Meningiomas originating from locations other than the meninges are termed as ectopic, extracalvarial or epidural meningiomas.[2],[3],[4],[5] Winkler, in 1904, first described a meningioma originating in an extradural location.[3] Ectopic meningiomas although rare are found in the neck,[6] the orbit,[7] the paranasal sinuses, the nasal cavities[8] and the cranial bones. Intraosseous meningiomas commonly arise from the diploe of the calvarium and exhibit osteoblastic activity. Hence, they manifest as hyperostotic lesions. They usually occur at the suture line. The exact pathogenesis of the ectopic meningiomas is unclear. It is postulated that they arise from the arachnoidal cell nests captured in the extradural tissues during the embryonal development or after cranial trauma with fracture and dural tear.[2],[3],[9] Although intraosseous meningiomas commonly involve the calvarial bone, they rarely occur in the orbital roof and sphenoid bone. Intradiploic orbital roof meningiomas are extremely rare tumors and so far only 5 cases have been reported in the literature.[3] All cases, including our case, presented with only exopthalmos on the side of the tumor. The common age of presentation was in the early second decade of life. They all presented as a plum-like opacity of the orbital roof on plain X-rays. Coronal and lateral CT images are necessary to clearly demonstrate the intradiploic involvement of the orbital roof.[2],[3] This observation may be otherwise missed on axial images.
The intradiploic orbital roof meningioma differs from the intraorbital meningioma in clinical presentation and radiological features. Besides proptosis, visual loss is also a common presenting feature in intraorbital meningioma. The common differential diagnosis would include fibrous dysplasia and osteoma.[10] The histological picture in all the 6 cases reported so far, including our case, revealed Psammomatous meningioma with invasion of the bone by the meningiomatous tissue. During surgery, intradural exploration should be done if there is dural involvement on gross examination. The ethmoidal sinus mucosa was not involved by the tumor in any of the reported cases. To cure the exophthalmos it is necessary to excise the entire orbital roof involved by the tumor. The surgical exposure is improved by removing the orbital rim. Reconstruction of the orbital roof by an autogenous split calvarial bone graft harvested during surgery is necessary to prevent occur rence of the pulsatile exopthalmos and for good cosmetic results.[3] The other alternative methods to reconstruct the orbital roof are frontalis myofacial flap and wire mesh screen.[3],[11]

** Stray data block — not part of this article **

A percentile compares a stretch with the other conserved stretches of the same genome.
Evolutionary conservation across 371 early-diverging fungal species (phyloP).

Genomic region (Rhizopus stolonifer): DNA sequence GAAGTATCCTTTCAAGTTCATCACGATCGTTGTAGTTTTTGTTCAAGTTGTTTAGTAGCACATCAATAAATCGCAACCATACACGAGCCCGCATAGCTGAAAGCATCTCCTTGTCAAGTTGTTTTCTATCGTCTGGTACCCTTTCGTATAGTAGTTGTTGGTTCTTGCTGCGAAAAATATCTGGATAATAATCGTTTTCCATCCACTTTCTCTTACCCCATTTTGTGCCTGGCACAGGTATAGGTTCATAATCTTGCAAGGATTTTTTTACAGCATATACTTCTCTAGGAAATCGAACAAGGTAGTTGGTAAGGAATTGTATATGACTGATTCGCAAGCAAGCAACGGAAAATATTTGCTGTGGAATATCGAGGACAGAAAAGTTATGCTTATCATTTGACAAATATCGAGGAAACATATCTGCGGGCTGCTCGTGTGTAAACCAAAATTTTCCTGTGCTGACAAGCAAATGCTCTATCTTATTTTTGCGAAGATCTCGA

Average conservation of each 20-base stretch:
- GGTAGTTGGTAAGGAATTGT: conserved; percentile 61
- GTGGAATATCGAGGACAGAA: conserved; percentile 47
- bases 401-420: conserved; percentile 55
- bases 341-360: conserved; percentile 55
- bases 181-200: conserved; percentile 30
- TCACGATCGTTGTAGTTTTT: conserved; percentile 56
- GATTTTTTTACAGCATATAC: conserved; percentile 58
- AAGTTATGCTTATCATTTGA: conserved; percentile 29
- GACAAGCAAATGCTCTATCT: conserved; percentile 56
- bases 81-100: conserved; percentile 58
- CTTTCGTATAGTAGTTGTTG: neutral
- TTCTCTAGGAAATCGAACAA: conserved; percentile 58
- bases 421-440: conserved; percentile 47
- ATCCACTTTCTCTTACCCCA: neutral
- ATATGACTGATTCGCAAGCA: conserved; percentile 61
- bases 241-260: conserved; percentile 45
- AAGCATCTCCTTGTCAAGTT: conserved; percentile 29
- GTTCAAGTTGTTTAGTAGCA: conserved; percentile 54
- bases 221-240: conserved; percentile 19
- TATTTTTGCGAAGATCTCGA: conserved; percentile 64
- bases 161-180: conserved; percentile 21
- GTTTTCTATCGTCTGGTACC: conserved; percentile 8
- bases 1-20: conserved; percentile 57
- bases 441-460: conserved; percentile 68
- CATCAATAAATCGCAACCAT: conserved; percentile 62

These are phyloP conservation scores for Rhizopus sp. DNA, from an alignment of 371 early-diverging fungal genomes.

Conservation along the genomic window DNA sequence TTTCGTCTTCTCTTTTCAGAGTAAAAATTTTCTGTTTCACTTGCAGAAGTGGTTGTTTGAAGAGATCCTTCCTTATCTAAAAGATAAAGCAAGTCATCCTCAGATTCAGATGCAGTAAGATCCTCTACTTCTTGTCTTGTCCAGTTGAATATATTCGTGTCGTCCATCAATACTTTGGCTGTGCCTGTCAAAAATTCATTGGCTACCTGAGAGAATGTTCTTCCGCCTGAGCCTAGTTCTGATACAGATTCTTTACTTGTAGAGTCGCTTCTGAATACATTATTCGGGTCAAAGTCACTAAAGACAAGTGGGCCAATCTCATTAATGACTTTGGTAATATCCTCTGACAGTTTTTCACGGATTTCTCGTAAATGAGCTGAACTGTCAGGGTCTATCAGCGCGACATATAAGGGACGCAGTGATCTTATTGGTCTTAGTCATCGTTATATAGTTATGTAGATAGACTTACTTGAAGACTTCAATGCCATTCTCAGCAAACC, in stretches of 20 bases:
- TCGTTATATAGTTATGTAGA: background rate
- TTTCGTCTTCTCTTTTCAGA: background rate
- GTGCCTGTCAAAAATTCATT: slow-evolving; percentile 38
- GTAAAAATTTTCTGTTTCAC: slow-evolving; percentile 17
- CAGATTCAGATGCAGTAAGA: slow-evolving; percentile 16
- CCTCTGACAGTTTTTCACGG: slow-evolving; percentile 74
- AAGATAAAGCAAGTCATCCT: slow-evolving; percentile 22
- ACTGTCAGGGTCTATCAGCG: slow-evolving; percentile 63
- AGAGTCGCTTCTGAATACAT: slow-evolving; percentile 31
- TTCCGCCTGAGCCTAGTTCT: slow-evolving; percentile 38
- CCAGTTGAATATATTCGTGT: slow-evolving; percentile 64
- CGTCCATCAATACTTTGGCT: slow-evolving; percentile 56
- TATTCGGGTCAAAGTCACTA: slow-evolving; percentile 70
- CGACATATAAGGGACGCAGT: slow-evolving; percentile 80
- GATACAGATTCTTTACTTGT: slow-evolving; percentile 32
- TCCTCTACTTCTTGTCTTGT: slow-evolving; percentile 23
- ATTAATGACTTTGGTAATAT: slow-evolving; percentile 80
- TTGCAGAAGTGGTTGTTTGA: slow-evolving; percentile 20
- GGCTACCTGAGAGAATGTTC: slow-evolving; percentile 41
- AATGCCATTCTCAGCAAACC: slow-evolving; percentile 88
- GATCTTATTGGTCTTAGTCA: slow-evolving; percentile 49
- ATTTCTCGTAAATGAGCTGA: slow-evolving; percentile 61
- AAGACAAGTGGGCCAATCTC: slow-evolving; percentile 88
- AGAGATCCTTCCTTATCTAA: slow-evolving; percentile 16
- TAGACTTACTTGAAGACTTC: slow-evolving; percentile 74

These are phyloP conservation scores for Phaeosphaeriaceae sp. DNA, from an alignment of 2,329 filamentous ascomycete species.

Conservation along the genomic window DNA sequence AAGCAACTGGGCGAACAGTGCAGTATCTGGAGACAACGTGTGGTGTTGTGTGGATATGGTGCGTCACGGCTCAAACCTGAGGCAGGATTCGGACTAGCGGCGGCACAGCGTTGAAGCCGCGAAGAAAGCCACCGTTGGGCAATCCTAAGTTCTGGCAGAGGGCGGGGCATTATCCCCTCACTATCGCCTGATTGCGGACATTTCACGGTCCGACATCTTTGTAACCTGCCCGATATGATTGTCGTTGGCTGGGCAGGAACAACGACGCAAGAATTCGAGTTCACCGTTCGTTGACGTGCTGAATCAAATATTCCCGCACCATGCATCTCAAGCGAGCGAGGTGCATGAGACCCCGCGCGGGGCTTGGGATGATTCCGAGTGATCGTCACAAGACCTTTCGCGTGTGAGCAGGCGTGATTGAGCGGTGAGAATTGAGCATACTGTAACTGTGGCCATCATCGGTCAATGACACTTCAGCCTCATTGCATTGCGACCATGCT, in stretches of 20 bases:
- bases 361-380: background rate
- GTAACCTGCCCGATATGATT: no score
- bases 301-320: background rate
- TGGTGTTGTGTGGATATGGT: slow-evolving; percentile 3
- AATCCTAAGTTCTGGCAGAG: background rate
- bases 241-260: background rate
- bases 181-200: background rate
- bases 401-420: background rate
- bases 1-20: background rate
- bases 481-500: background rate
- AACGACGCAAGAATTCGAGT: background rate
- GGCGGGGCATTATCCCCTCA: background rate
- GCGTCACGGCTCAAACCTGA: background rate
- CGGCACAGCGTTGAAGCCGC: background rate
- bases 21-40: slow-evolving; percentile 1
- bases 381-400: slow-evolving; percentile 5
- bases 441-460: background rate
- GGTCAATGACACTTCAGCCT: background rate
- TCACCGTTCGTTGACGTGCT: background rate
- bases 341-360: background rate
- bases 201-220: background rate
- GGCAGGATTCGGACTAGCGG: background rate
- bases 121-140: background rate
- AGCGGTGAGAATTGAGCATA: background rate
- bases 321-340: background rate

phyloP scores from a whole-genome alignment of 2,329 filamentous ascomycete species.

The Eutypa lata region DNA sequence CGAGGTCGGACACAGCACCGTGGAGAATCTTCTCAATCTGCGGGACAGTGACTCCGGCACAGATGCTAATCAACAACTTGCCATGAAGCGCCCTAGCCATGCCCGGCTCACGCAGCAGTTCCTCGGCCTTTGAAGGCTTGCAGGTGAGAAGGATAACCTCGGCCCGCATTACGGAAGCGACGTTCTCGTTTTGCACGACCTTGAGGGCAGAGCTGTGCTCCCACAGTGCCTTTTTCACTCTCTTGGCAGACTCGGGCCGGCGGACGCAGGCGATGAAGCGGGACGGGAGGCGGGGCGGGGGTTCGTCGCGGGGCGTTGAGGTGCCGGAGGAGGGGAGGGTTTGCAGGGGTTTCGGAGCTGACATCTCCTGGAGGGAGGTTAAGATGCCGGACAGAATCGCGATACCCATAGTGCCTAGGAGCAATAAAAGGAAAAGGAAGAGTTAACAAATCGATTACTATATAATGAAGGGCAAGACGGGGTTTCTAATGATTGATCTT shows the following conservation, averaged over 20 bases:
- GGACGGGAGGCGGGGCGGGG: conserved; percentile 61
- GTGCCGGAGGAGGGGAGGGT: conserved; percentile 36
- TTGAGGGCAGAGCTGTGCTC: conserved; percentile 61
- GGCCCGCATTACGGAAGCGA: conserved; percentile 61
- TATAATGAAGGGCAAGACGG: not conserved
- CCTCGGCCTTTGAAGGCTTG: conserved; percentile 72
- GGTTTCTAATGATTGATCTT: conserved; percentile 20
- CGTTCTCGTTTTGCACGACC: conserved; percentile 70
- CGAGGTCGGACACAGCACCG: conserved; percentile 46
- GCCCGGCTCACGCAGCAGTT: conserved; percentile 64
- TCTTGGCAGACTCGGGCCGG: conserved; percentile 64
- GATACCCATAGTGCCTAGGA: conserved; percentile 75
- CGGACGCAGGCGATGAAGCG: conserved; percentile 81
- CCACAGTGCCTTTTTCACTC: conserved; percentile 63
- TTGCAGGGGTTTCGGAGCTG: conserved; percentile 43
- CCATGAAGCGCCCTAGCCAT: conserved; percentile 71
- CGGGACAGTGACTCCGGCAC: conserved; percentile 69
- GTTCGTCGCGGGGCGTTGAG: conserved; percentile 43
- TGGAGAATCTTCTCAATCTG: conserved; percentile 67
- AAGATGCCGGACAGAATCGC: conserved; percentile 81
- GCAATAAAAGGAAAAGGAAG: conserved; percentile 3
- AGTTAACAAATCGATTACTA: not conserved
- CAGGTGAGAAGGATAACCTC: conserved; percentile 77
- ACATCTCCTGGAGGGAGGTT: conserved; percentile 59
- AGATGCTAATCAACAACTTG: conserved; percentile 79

In conclusion, intradiploic orbital roof meningiomas, although extremely rare, have a good prognosis when excised completely. Reconstruction of the orbital roof is mandatory to prevent pulsatile exopthalmos and for better cosmetic results. 

 » References Top

1.Azar-Kira B, Sarwar M, Alan Marc J, Schechter M. Intraosseous meningioma. Neuroradiology 1974;6:246-53.  Back to cited text no. 1    
2.Kobayashi S, Kyoshima K, Nakagawa F, Sugita K, Maruyama Y. Diploic meningioma of the orbital roof. Surg Neurol 1980;13:277-81.  Back to cited text no. 2    
3.Pompili A, Caroli F, Cattani F, lachetti M. Intradiploic meningioma of the or bital roof. Neurosurgery 1983;12:565-8.  Back to cited text no. 3    
4.Balaparameswara Rao S, Dinakar I, Sreenivasa Rao K. Giant intracranial epidural meningioma. J Neurosurg 1971;35:748-50.  Back to cited text no. 4    
5.Siegel GJ, Anderson PJ. Extracalvarial meningioma-case report. J Neurosurg 1966;25:83-6.  Back to cited text no. 5    
6.Hoye SJ, Hoar CS, Murray JL. Extracranial meningioma presenting as a tumor of the neck. Am J Surg 1960;100:486-9.  Back to cited text no. 6    
7.Craig WM, Gogela LG. Intraorbital meningiomas, clinicopathological study. Am J Opthalmol 1949;32:663-1680.  Back to cited text no. 7    
8.Goldon BN, Devine KD. Neurogenic tumors of nose and throat. Arch Otolaryngol 1974;46:163-79.  Back to cited text no. 8    
9.Chatterjee S, Foy P, Diengdoh V. Intra-diploic meningioma in a child. Br J Neurosurg 1993;7:315-7.  Back to cited text no. 9    
10.Dalley RW. Fibrous histiocytoma and fibrous tissue tumors of the orbit. Radiol Clin North Am 1999;37:85-194.  Back to cited text no. 10    
11.Papay FA, Zins JE, Hahn JF. Split calvarial bone graft in cranio-orbital sphenoid wing reconstruction. J Craniofac Surg 1996;7:133-9.  Back to cited text no. 11